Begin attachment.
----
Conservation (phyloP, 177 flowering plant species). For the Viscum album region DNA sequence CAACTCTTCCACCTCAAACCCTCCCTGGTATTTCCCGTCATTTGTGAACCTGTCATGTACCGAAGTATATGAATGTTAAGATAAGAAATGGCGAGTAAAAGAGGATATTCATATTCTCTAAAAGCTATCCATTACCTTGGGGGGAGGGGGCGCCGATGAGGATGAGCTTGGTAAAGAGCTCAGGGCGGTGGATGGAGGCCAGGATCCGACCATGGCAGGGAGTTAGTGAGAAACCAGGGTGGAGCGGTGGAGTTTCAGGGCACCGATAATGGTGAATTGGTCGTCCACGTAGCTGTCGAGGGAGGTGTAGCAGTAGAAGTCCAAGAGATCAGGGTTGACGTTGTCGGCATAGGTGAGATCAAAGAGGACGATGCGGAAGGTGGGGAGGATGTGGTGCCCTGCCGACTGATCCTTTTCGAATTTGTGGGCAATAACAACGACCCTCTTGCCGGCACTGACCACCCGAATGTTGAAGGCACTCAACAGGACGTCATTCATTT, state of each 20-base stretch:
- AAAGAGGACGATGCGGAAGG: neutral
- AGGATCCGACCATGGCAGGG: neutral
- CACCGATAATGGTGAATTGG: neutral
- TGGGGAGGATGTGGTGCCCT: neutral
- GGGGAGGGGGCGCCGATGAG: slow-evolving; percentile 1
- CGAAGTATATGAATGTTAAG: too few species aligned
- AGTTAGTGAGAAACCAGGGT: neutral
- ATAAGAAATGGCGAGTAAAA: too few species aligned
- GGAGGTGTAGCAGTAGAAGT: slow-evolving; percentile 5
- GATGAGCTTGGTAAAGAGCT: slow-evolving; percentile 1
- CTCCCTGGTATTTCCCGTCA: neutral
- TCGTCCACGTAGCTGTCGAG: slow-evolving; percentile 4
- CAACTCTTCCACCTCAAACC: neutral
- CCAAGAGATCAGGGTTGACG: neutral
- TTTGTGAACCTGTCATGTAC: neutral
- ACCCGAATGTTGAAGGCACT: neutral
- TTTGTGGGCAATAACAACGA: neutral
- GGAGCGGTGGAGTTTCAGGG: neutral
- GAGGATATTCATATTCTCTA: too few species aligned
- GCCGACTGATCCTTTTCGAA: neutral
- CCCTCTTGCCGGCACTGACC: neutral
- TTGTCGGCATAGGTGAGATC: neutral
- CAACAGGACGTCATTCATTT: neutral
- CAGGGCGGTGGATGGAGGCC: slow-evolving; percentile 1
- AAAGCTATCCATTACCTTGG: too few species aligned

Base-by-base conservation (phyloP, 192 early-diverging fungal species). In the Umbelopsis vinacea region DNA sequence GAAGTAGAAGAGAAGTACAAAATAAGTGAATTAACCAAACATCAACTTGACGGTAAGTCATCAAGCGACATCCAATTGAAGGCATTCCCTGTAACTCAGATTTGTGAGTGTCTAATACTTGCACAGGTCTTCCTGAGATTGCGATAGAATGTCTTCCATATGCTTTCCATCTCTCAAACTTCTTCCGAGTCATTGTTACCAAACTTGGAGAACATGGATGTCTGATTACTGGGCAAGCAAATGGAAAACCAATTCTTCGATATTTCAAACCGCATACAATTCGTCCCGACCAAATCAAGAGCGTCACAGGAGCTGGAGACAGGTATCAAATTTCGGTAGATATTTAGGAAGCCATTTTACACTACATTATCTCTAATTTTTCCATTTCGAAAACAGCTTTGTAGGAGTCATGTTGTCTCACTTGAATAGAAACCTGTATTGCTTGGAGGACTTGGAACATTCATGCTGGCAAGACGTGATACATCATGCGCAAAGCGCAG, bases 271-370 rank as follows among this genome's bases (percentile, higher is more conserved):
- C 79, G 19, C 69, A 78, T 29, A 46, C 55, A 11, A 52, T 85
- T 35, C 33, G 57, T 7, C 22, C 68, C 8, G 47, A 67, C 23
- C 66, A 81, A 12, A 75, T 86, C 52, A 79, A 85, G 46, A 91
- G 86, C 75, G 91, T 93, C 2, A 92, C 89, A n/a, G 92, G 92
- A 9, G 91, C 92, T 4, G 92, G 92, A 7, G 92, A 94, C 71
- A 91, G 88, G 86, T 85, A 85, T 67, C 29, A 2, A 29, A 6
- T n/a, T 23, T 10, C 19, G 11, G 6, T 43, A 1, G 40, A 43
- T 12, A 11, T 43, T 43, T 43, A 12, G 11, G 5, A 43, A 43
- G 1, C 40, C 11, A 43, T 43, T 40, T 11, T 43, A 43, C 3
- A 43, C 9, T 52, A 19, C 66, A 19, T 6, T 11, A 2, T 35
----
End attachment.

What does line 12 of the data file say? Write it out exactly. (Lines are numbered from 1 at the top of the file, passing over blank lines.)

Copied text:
- CTCCCTGGTATTTCCCGTCA: neutral